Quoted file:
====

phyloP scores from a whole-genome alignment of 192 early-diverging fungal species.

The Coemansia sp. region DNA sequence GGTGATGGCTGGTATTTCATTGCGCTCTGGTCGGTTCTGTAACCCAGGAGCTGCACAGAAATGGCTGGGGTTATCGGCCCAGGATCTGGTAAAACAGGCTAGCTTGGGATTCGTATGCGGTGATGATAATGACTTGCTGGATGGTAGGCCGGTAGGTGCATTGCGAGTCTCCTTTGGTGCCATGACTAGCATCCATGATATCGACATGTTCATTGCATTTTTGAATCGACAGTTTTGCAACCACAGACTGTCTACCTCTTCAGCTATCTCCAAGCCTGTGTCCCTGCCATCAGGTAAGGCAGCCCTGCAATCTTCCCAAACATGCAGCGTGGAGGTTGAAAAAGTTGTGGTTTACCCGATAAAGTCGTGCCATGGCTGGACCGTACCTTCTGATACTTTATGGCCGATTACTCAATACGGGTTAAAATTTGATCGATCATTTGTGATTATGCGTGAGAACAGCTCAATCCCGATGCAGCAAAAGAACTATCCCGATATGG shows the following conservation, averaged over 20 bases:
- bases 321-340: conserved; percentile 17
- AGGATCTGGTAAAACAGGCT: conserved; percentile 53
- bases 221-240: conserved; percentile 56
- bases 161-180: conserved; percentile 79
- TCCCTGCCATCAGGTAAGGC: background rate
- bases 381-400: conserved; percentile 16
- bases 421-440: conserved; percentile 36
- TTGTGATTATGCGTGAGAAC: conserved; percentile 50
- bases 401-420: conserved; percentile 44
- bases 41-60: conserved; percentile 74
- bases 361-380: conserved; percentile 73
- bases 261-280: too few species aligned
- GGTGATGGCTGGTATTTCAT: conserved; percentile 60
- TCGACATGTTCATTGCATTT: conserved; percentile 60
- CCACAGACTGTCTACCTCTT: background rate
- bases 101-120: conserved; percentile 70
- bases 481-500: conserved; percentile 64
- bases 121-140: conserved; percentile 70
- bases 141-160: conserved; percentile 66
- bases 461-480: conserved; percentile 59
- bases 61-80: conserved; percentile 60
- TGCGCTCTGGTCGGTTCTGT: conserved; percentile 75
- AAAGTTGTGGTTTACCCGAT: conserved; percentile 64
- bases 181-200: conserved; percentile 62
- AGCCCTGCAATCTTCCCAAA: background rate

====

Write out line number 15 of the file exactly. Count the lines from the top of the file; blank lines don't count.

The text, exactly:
- GGTGATGGCTGGTATTTCAT: conserved; percentile 60